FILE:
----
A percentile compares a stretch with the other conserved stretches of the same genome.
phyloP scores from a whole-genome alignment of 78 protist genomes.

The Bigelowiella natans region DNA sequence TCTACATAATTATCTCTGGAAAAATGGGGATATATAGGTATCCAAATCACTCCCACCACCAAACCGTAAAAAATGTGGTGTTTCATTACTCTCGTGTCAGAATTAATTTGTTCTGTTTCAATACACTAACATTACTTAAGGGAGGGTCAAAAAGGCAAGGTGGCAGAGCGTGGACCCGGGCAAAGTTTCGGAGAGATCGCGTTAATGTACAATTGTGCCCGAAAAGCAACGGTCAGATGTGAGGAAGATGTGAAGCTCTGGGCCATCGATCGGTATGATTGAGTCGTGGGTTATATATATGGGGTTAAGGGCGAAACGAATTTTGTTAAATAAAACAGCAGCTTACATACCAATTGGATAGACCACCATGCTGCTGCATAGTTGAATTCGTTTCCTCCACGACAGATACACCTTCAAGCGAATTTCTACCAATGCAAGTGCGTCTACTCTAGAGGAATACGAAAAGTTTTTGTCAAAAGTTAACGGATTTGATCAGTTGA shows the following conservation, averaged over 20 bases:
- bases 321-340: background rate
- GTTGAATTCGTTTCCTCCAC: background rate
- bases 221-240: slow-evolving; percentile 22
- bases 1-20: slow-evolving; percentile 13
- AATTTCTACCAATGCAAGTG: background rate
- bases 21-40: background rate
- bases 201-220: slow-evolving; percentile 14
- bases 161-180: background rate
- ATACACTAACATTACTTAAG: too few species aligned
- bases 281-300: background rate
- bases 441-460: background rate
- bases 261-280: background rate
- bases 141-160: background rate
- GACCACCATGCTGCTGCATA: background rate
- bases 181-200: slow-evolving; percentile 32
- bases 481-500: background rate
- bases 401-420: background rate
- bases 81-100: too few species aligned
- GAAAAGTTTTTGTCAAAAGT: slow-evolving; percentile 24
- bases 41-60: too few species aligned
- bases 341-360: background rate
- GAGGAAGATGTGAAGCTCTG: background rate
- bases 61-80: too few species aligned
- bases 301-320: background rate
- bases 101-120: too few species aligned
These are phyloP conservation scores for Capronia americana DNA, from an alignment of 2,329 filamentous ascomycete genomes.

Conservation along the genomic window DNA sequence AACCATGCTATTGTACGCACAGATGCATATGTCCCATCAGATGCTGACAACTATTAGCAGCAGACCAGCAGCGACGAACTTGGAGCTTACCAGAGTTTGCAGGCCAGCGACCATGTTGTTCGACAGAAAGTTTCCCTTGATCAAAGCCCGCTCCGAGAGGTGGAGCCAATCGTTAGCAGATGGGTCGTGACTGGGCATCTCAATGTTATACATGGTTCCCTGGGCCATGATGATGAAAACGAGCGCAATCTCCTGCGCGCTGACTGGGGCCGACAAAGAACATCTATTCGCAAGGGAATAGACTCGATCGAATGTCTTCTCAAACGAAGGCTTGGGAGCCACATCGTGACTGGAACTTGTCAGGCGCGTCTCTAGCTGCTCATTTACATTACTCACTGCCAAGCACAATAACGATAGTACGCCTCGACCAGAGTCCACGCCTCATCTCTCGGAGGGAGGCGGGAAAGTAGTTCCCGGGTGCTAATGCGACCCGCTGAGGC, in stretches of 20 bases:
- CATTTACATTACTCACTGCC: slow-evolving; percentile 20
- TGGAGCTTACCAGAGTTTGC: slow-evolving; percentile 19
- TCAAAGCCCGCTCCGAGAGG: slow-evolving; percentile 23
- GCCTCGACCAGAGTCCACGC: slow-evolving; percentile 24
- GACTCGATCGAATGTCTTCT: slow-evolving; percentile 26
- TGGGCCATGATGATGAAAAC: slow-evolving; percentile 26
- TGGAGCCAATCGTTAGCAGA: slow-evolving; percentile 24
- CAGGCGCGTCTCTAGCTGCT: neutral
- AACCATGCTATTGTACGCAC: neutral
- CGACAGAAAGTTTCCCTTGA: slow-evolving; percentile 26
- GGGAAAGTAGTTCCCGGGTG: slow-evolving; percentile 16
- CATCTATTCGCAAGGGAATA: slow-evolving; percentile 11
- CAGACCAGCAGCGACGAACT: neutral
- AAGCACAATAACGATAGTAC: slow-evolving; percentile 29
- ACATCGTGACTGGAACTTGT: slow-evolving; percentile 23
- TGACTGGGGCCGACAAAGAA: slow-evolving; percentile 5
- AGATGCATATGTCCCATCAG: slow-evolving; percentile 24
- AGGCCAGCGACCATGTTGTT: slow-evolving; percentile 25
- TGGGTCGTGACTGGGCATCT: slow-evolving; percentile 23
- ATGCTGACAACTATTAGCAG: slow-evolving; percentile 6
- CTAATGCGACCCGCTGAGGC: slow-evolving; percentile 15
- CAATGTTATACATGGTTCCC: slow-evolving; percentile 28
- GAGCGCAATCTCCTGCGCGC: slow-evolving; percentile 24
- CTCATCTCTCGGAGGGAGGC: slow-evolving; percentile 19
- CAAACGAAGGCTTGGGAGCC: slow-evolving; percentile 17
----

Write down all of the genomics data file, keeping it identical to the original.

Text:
A percentile compares a stretch with the other conserved stretches of the same genome.
phyloP scores from a whole-genome alignment of 78 protist genomes.

The Bigelowiella natans region DNA sequence TCTACATAATTATCTCTGGAAAAATGGGGATATATAGGTATCCAAATCACTCCCACCACCAAACCGTAAAAAATGTGGTGTTTCATTACTCTCGTGTCAGAATTAATTTGTTCTGTTTCAATACACTAACATTACTTAAGGGAGGGTCAAAAAGGCAAGGTGGCAGAGCGTGGACCCGGGCAAAGTTTCGGAGAGATCGCGTTAATGTACAATTGTGCCCGAAAAGCAACGGTCAGATGTGAGGAAGATGTGAAGCTCTGGGCCATCGATCGGTATGATTGAGTCGTGGGTTATATATATGGGGTTAAGGGCGAAACGAATTTTGTTAAATAAAACAGCAGCTTACATACCAATTGGATAGACCACCATGCTGCTGCATAGTTGAATTCGTTTCCTCCACGACAGATACACCTTCAAGCGAATTTCTACCAATGCAAGTGCGTCTACTCTAGAGGAATACGAAAAGTTTTTGTCAAAAGTTAACGGATTTGATCAGTTGA shows the following conservation, averaged over 20 bases:
- bases 321-340: background rate
- GTTGAATTCGTTTCCTCCAC: background rate
- bases 221-240: slow-evolving; percentile 22
- bases 1-20: slow-evolving; percentile 13
- AATTTCTACCAATGCAAGTG: background rate
- bases 21-40: background rate
- bases 201-220: slow-evolving; percentile 14
- bases 161-180: background rate
- ATACACTAACATTACTTAAG: too few species aligned
- bases 281-300: background rate
- bases 441-460: background rate
- bases 261-280: background rate
- bases 141-160: background rate
- GACCACCATGCTGCTGCATA: background rate
- bases 181-200: slow-evolving; percentile 32
- bases 481-500: background rate
- bases 401-420: background rate
- bases 81-100: too few species aligned
- GAAAAGTTTTTGTCAAAAGT: slow-evolving; percentile 24
- bases 41-60: too few species aligned
- bases 341-360: background rate
- GAGGAAGATGTGAAGCTCTG: background rate
- bases 61-80: too few species aligned
- bases 301-320: background rate
- bases 101-120: too few species aligned
These are phyloP conservation scores for Capronia americana DNA, from an alignment of 2,329 filamentous ascomycete genomes.

Conservation along the genomic window DNA sequence AACCATGCTATTGTACGCACAGATGCATATGTCCCATCAGATGCTGACAACTATTAGCAGCAGACCAGCAGCGACGAACTTGGAGCTTACCAGAGTTTGCAGGCCAGCGACCATGTTGTTCGACAGAAAGTTTCCCTTGATCAAAGCCCGCTCCGAGAGGTGGAGCCAATCGTTAGCAGATGGGTCGTGACTGGGCATCTCAATGTTATACATGGTTCCCTGGGCCATGATGATGAAAACGAGCGCAATCTCCTGCGCGCTGACTGGGGCCGACAAAGAACATCTATTCGCAAGGGAATAGACTCGATCGAATGTCTTCTCAAACGAAGGCTTGGGAGCCACATCGTGACTGGAACTTGTCAGGCGCGTCTCTAGCTGCTCATTTACATTACTCACTGCCAAGCACAATAACGATAGTACGCCTCGACCAGAGTCCACGCCTCATCTCTCGGAGGGAGGCGGGAAAGTAGTTCCCGGGTGCTAATGCGACCCGCTGAGGC, in stretches of 20 bases:
- CATTTACATTACTCACTGCC: slow-evolving; percentile 20
- TGGAGCTTACCAGAGTTTGC: slow-evolving; percentile 19
- TCAAAGCCCGCTCCGAGAGG: slow-evolving; percentile 23
- GCCTCGACCAGAGTCCACGC: slow-evolving; percentile 24
- GACTCGATCGAATGTCTTCT: slow-evolving; percentile 26
- TGGGCCATGATGATGAAAAC: slow-evolving; percentile 26
- TGGAGCCAATCGTTAGCAGA: slow-evolving; percentile 24
- CAGGCGCGTCTCTAGCTGCT: neutral
- AACCATGCTATTGTACGCAC: neutral
- CGACAGAAAGTTTCCCTTGA: slow-evolving; percentile 26
- GGGAAAGTAGTTCCCGGGTG: slow-evolving; percentile 16
- CATCTATTCGCAAGGGAATA: slow-evolving; percentile 11
- CAGACCAGCAGCGACGAACT: neutral
- AAGCACAATAACGATAGTAC: slow-evolving; percentile 29
- ACATCGTGACTGGAACTTGT: slow-evolving; percentile 23
- TGACTGGGGCCGACAAAGAA: slow-evolving; percentile 5
- AGATGCATATGTCCCATCAG: slow-evolving; percentile 24
- AGGCCAGCGACCATGTTGTT: slow-evolving; percentile 25
- TGGGTCGTGACTGGGCATCT: slow-evolving; percentile 23
- ATGCTGACAACTATTAGCAG: slow-evolving; percentile 6
- CTAATGCGACCCGCTGAGGC: slow-evolving; percentile 15
- CAATGTTATACATGGTTCCC: slow-evolving; percentile 28
- GAGCGCAATCTCCTGCGCGC: slow-evolving; percentile 24
- CTCATCTCTCGGAGGGAGGC: slow-evolving; percentile 19
- CAAACGAAGGCTTGGGAGCC: slow-evolving; percentile 17